Burton, Keaton, Preminger, Trank, Vidor

Chronicle (Josh Trank, 2012). Chronicle is good enough to almost–almost–redeem the increasingly tired found footage subgenre. This is in part due to the especially clever use of the footage, drawing it from a variety of sources rather than relying on one dedicated amateur documentarian who keeps the camera running no matter what level of craziness is happening (although the film inevitably must rely on that conceit more than is ideal). Security cameras, police car dashboard cams and other fully believable devices provide all the material that’s stitched together into a narrative. If physics-defying mayhem were happening outside of a upper story window, of course there would be a battalion of observers with tablets and smartphones held up to capture the action, so why not use it? The plot is simple and satisfying, tracing the repercussions when a group of teenagers get superpowers after exploring a mysterious cave out in the woods. First-time director Josh Trank keeps the film moving briskly without sacrificing character development, especially thanks to lead actor Dane DeHaan, who’s already established a noteworthy specialist in young men damaged to the point of anguished fragility.

Bunny Lake is Missing (Otto Preminger, 1965). Otto Preminger has his devoted disciples, and I’d like to think this is one of their cherished films, if only because its outsized brave oddity makes it a truly unique feature for the times. Based on a 1957 novel by Merriam Modell (using the pen name Evelyn Piper), it has a touch of The Lady Vanishes to it, with protagonist Ann Lake (Carol Lynley) trying to convince the authorities in the English town she’s just moved to that her daughter has gone missing, even though she can’t seem to find anyone able to verify the girl’s existence. Preminger absolutely revels in the film’s richly twisty psychology, joyously indulging in the gamesmanship of his warped narrative. The director favors long tracking shots which makes his momentary flourishes–especially some striking editing in a scene involving swings–all the more striking. Lynley is fine in a role centered on ever-intensifying reactions. Keir Dullea is not very good at all as her brother, but the flatness of his performance winds up working to the film’s advantage. Easily the best performance in the film belongs to Martita Hunt, drolly funny as a somewhat spooky retired teacher who lives on the upper level of the school where the girl was last seen.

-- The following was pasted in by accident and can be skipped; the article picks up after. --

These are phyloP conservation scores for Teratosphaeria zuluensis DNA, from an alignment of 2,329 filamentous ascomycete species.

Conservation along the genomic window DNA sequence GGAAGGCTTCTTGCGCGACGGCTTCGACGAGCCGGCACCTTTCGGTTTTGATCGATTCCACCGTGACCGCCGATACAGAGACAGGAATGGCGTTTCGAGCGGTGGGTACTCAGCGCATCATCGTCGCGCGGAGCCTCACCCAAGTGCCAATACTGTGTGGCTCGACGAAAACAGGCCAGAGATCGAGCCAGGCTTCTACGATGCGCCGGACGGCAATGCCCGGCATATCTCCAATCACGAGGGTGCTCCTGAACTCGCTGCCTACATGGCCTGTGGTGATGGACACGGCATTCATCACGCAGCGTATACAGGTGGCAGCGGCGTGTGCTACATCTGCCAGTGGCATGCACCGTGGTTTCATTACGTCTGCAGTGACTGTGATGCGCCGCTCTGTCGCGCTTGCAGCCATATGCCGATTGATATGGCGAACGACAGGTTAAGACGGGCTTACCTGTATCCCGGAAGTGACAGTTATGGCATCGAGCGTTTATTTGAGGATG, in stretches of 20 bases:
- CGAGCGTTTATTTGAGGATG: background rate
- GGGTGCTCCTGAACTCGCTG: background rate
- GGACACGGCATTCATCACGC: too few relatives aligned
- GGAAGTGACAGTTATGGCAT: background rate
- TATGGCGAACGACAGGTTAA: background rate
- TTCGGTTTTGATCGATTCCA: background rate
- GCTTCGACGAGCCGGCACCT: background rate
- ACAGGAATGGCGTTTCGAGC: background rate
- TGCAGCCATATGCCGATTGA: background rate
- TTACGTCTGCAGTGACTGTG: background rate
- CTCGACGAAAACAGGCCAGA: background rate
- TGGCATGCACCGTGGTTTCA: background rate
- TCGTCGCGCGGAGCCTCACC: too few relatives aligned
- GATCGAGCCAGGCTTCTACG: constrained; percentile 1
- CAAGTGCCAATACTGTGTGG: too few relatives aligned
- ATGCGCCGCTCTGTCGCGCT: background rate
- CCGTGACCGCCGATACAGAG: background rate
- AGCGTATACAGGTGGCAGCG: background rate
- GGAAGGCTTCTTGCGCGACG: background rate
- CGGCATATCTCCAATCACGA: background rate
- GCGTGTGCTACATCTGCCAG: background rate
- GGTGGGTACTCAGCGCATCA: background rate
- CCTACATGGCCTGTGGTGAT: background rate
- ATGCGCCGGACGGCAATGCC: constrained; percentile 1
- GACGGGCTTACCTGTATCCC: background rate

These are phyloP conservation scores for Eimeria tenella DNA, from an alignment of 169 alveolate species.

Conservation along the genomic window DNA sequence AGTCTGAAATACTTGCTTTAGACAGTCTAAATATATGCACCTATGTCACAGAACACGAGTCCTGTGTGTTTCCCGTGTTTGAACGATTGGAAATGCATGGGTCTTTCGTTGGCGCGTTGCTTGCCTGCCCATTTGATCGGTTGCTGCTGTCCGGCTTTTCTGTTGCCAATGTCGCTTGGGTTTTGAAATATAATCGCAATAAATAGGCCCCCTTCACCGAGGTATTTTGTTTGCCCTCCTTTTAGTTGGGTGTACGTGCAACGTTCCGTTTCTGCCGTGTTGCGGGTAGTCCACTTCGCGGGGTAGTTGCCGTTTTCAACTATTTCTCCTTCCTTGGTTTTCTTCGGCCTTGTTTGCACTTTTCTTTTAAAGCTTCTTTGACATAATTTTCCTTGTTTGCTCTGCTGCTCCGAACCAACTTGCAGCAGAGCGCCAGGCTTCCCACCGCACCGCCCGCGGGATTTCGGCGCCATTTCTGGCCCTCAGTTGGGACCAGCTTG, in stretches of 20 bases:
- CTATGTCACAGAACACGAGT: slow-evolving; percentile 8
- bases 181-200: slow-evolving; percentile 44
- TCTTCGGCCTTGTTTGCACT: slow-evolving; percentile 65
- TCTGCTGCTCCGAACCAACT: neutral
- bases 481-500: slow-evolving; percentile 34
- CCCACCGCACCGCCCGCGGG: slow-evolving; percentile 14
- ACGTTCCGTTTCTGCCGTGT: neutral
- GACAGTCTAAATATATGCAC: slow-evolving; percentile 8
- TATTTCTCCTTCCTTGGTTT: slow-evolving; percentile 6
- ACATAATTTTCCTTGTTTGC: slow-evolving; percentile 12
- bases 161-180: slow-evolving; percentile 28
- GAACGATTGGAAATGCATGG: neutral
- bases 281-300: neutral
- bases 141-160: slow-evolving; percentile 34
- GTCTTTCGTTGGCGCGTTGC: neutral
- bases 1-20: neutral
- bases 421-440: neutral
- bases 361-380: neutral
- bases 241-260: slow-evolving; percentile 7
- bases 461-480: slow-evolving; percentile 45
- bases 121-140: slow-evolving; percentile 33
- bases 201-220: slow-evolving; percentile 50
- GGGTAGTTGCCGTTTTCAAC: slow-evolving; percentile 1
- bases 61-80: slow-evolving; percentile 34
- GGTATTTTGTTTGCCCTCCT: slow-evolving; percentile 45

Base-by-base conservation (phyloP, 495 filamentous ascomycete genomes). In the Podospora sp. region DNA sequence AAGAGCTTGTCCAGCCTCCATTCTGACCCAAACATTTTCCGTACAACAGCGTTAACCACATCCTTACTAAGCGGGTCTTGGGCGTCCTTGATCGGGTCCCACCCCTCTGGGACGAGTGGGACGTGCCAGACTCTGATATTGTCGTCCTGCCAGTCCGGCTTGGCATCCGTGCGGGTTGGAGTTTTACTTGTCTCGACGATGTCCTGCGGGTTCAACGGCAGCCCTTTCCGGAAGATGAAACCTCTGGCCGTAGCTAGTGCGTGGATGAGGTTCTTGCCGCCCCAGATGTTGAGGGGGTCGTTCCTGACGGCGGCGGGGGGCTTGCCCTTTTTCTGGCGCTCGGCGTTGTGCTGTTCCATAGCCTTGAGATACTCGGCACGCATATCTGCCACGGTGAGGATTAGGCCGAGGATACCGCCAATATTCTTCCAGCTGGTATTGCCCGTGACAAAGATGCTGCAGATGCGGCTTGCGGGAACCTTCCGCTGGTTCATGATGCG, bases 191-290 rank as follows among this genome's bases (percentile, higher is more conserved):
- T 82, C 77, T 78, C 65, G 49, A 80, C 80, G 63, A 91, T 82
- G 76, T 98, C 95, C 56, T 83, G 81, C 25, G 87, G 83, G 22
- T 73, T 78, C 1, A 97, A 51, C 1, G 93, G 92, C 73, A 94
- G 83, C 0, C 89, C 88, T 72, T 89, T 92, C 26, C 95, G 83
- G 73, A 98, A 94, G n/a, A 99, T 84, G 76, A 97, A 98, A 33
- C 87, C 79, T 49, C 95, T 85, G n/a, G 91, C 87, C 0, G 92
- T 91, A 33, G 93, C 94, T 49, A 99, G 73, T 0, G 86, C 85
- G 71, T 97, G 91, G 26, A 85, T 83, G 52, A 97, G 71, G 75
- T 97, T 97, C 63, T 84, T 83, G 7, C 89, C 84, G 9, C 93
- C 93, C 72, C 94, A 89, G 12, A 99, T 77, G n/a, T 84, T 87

Steamboat Bill, Jr. (Buster Keaton, 1928). This comedy about the educated son of a steamboat captain coming back into his pop’s life is one of the Great Stone Face’s most adored films. The quiet deftness of his direction is evident throughout, and the physicality he brings to the various set pieces is truly extraordinary. The sequence involving a windstorm is a masterpiece all on its own, culminating in a stunt involving a falling house facade that is justifiably Buster Keaton’s most famous single shot. There’s not a lot of subtlety and nuance to the storytelling, as is typical of the era, but Keaton’s command of the emerging vernacular of cinema is thrilling.

Dark Shadows (Tim Burton, 2012). Every once in a while, I get a glimpse of older Tim Burton fare that still holds the sharp snap of originality, and that’s followed by a newly depressed sensation in response to the director’s ceaseless descent into garishly inept reappropriation of well-worn stories. Besides giving Johnny Depp a chance to indulge in the cartoonish overacting that’s become his miserable trademark, Burton’s adaptation of the cult classic horror-flavored soap opera from the nineteen-sixties and early-seventies is such a massive lint ball of half-realized characters and notions that it’s hard to imagine anyone ever thought this thing was coming together in a satisfactory fashion. The convoluted plot was perhaps intended to mirror the hula-hooping lunacy of a soap opera, but it’s instead a complete muddle acted out by overqualified actors struggling to find an iota of personality within their roles. Dark Shadows is about as bland as any film with this much detail packed into it ever could be.

Ruby Gentry (King Vidor, 1952). Jennifer Jones is the title character in this overheated melodrama from King Vidor, a director who definitely knew his way around this sort of material. Ruby is a North Carolina girl from the “wrong side of the tracks.” Despite her humble beginnings–or perhaps motivated by them–Ruby strives for something more, eventually marrying a wealthy man (Karl Malden), earning her the ire of the high society mavens certain she’s just after his money, especially when the man dies in a boating accident. That’s when the plot of social and economic vengeance revs its engine. Games as Jones is in the lead role, the end result is florid without the necessary hint of panache to make it really work.

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